Today In History...
In 1649 England's King Charles I is beheaded by Parliament.
In 1798 A brawl breaks out in the House of Representatives as Matthew Lyon of Vermont spit in the face of Roger Griswold of Connecticut.
In 1847 The California town of Yerba Buena is renamed San Francisco.
In 1862 "Monitor," the U.S. Navy's first ironclad warship, is launched.
In 1933 Adolf Hitler is named Chancellor of Germany.
In 1933 "The Lone Ranger" radio program debuts on WXYZ in Detroit.
In 1948 Indian political leader Mohandas K. Gandhi, who lead his country to independence from British rule through his philosophy of non-violent confrontation, is assassinated in New Delhi by a Hindu extremist.
In 1958 The first 2-way moving sidewalk goes into service in Dallas, Texas.
In 1962 Two members of the Flying Wallendas high-wire act are killed when their 7-person pyramid collapses during a performance in Detroit.
In 1964 The U.S. launches Mariner VI, an unmanned spacecraft carrying TV cameras that was to crash-land on the moon.
In 1968 Communist forces launch surprise attacks against South Vietnamese provincial capitals in what became known as the "Tet Offensive,"
named for the Lunar New Year.
In 1972 13 Roman Catholic civil rights marchers are shot to death byBritish soldiers in Northern Ireland on what became known as Bloody Sunday.
In 1979 The civilian government of Iran announces the return of Ayatollah Khomeini from exile in France.
In 1981 New York City throws a full blown ticker tape parade to welcome home America's 52 hostages from Iran.
In 1983 The Washington Redskins win their first Super Bowl, defeating the Miami Dolphins, 27-17, at the Rose Bowl in Pasadena, California.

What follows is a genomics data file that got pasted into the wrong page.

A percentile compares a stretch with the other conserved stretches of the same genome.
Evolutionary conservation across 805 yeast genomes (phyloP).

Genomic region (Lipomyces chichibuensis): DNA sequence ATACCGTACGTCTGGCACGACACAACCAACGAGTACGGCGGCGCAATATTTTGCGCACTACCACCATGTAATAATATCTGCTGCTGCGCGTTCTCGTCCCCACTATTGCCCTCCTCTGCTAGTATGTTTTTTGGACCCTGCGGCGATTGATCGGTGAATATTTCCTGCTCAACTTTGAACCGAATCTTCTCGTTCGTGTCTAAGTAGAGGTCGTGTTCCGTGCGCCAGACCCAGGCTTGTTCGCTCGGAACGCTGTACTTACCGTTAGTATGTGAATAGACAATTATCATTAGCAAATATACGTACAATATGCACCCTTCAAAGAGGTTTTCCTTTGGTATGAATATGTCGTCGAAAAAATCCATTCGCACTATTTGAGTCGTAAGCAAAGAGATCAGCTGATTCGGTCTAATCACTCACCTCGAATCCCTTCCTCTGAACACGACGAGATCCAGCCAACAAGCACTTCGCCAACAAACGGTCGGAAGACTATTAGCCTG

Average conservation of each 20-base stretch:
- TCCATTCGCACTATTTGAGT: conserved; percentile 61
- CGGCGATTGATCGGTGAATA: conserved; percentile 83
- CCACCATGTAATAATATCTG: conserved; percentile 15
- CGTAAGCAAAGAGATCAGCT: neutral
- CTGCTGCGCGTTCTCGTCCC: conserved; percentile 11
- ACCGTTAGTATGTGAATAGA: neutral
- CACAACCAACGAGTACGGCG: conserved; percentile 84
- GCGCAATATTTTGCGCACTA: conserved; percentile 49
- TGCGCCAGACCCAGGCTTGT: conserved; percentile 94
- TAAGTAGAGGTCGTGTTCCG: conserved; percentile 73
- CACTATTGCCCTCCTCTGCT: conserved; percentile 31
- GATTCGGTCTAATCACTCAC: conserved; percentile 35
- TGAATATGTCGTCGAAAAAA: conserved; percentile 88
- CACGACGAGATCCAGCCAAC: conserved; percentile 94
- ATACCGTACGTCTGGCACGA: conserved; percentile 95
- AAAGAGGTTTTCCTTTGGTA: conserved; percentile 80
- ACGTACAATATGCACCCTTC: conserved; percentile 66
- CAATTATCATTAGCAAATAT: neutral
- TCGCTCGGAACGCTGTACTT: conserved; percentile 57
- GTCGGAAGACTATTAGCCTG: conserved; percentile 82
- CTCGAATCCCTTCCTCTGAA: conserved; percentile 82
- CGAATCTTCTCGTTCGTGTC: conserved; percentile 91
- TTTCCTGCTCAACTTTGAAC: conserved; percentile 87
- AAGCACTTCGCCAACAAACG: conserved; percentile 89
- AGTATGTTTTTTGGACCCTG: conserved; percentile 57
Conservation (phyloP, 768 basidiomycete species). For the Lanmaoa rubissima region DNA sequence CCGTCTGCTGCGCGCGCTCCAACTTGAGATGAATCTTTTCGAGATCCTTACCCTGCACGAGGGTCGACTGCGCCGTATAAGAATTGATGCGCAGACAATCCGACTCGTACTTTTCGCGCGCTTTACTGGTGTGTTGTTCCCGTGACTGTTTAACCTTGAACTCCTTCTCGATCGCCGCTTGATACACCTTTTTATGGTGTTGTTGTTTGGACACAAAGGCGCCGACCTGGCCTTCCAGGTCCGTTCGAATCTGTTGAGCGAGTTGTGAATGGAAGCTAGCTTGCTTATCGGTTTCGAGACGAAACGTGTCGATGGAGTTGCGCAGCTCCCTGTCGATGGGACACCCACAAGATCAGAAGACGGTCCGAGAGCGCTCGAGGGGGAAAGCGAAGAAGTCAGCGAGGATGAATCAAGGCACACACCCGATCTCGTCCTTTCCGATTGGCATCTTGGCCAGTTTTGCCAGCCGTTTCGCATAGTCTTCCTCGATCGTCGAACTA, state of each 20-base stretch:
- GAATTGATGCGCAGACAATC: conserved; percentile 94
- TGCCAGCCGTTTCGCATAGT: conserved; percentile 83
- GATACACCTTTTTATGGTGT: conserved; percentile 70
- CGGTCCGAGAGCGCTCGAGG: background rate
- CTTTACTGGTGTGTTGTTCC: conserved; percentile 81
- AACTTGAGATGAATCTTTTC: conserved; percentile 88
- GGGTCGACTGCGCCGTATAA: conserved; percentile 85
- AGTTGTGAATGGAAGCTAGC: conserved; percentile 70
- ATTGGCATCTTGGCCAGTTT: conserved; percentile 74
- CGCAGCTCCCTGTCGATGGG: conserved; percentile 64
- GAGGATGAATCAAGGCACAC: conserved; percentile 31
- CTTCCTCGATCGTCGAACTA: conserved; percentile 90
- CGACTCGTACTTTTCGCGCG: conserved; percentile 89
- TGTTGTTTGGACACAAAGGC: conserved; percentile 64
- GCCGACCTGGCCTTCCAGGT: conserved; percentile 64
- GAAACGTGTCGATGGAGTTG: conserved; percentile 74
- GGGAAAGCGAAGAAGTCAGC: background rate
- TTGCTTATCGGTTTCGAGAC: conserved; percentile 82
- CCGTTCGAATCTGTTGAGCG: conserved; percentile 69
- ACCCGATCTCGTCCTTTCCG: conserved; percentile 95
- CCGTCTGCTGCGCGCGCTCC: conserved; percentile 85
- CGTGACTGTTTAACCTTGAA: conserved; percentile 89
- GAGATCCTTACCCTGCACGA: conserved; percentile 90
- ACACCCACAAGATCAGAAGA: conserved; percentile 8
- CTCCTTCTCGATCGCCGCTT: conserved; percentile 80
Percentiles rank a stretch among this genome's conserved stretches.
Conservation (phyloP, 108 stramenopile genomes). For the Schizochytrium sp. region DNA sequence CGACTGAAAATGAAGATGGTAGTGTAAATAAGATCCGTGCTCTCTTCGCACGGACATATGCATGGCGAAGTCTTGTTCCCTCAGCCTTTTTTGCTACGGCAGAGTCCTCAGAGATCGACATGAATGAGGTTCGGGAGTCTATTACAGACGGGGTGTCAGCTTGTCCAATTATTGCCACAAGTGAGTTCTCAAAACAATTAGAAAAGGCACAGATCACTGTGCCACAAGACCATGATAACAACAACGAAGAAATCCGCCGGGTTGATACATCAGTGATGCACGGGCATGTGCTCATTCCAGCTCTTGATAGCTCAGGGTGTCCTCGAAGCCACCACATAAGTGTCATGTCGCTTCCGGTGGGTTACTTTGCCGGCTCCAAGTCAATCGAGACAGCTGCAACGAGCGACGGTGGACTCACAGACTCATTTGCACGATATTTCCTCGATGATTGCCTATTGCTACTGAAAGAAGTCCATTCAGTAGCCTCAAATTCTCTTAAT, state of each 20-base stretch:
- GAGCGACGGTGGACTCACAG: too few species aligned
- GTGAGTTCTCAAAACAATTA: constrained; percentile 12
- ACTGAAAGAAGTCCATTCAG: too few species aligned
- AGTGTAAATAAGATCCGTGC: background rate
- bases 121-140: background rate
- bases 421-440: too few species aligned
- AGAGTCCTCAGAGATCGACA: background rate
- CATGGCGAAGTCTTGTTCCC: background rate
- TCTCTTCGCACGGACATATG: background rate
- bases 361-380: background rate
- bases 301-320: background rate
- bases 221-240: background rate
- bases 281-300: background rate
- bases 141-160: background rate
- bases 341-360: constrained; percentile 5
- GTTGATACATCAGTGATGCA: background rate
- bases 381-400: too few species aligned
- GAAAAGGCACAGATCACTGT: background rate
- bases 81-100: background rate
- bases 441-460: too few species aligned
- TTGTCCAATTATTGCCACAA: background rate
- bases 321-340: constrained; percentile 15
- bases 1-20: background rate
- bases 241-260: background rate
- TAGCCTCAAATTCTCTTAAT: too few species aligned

In 1984 Two U.S. Marines are killed in a skirmish with Shiite Muslim militiamen at the Beirut airport in Lebanon.
In 1985 UN Ambassador Jeane J. Kirkpatrick tells President Reagan she would leave her diplomatic post.
In 1986 NASA expands its search for wreckage from the space shuttle Challenger, sending six Navy ships to search the Atlantic Ocean for debris.
In 1987 Calling it a "budget-buster," President Ronald Reagan vetoes a measure renewing the Clean Water Act that was expected to cost up to $20 billion through 1994.
In 1989 Former criminal lawyer Joel Steinberg is convicted in New York of first-degree manslaughter in the death of his illegally adopted 6-year-old daughter, Lisa.
In 1990 A federal judge orders former President Reagan to provide excerpts of his personal diaries for the upcoming Iran-contra trial.
In 1991 The first major ground battle of the Gulf War is fought at the frontier port of Khafji in Saudi Arabia. 11 U.S. Marines were killed, seven of them by "friendly fire."
In 1992 Irish Prime Minister Charles Haughey announces his resignation.
In 1992 President George Bush and other world leaders gather for an unprecedented UN Security Council summit to coordinate policy on peacekeeping, disarmament and quelling aggression.
In 1993 Los Angeles inaugurates its Metro Red Line, the city's first modern subway.
In 1994 The Dallas Cowboys beat the Buffalo Bills, 30-13, in Super Bowl XXVIII, repeating as NFL champions.
In 1995 At least 42 people are killed and 284 wounded when a car bomb explodes in downtown Algiers.
In 1995 The Smithsonian Institution abandons plans for a major exhibit on the atomic bombing of Hiroshima, yielding to critics who charged the exhibit would have portrayed America as the aggressor and Japan as the victim in World War II.
In 1996 Ron Wyden wins a close race to become Oregon's first Democratic U.S. senator in 30 years, replacing Bob Packwood.
In 1997 The Marine Corps opens an investigation of two videotaped hazing incidents in 1991 and 1993 known as "blood pinnings" in which elite paratroopers had golden jump pins beaten into their chests.
In 1999 NATO authorizes its secretary general to launch military action in Yugoslavia if the warring parties failed to negotiate an agreement for autonomy in Kosovo.
In 2000 A Kenya Airways plane crashes shortly after take off from Abidjan, Ivory Coast, killing 169 people.
In 2000 The St. Louis Rams win Super Bowl XXXIV, defeating the Tennessee Titans, 23-16.
In 2002 Interim Afghan leader Hamid Karzai visits the World Trade Center site and placed a wreath of yellow roses by a memorial wall.
In 2004 Former French Prime Minister Alain Juppe is found guilty in connection with a party financing scandal and declared ineligible for public office for 10 years.